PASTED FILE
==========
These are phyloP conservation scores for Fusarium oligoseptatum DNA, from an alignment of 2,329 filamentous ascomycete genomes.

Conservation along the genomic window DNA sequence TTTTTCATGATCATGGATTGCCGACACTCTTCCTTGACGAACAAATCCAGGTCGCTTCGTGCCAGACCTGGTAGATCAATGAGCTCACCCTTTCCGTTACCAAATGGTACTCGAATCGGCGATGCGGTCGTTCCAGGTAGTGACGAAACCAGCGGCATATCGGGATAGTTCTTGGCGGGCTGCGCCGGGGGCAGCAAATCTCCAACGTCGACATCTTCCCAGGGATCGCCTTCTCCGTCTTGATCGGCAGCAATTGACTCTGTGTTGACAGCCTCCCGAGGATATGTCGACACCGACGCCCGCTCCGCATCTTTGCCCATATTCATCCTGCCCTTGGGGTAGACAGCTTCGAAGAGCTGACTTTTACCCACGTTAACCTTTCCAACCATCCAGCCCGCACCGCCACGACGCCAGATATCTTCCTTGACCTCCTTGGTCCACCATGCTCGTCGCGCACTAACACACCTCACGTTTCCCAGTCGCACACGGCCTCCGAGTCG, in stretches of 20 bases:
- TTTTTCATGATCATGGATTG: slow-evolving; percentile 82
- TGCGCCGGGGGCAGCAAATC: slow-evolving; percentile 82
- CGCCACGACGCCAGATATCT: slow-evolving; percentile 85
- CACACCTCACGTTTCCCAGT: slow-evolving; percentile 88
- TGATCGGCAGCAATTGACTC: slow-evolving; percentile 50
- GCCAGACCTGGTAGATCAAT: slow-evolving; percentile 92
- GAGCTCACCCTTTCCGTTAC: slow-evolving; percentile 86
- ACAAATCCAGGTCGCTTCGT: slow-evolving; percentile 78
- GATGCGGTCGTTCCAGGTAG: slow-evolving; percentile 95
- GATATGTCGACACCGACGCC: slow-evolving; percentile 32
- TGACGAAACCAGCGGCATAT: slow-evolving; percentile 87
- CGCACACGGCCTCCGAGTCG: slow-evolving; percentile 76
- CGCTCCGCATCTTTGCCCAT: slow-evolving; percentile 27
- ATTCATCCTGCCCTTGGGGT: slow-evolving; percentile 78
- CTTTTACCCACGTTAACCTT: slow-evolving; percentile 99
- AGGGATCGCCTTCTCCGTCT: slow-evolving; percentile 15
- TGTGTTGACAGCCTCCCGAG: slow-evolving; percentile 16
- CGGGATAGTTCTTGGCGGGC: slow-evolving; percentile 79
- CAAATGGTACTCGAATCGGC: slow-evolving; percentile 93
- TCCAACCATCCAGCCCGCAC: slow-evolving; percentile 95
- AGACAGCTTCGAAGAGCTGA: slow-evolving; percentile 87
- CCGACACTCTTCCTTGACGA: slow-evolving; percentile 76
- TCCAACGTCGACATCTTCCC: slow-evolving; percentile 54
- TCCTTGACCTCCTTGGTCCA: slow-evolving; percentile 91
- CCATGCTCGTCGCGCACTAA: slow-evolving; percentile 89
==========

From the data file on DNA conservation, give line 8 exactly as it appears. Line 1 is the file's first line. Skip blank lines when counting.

- GCCAGACCTGGTAGATCAAT: slow-evolving; percentile 92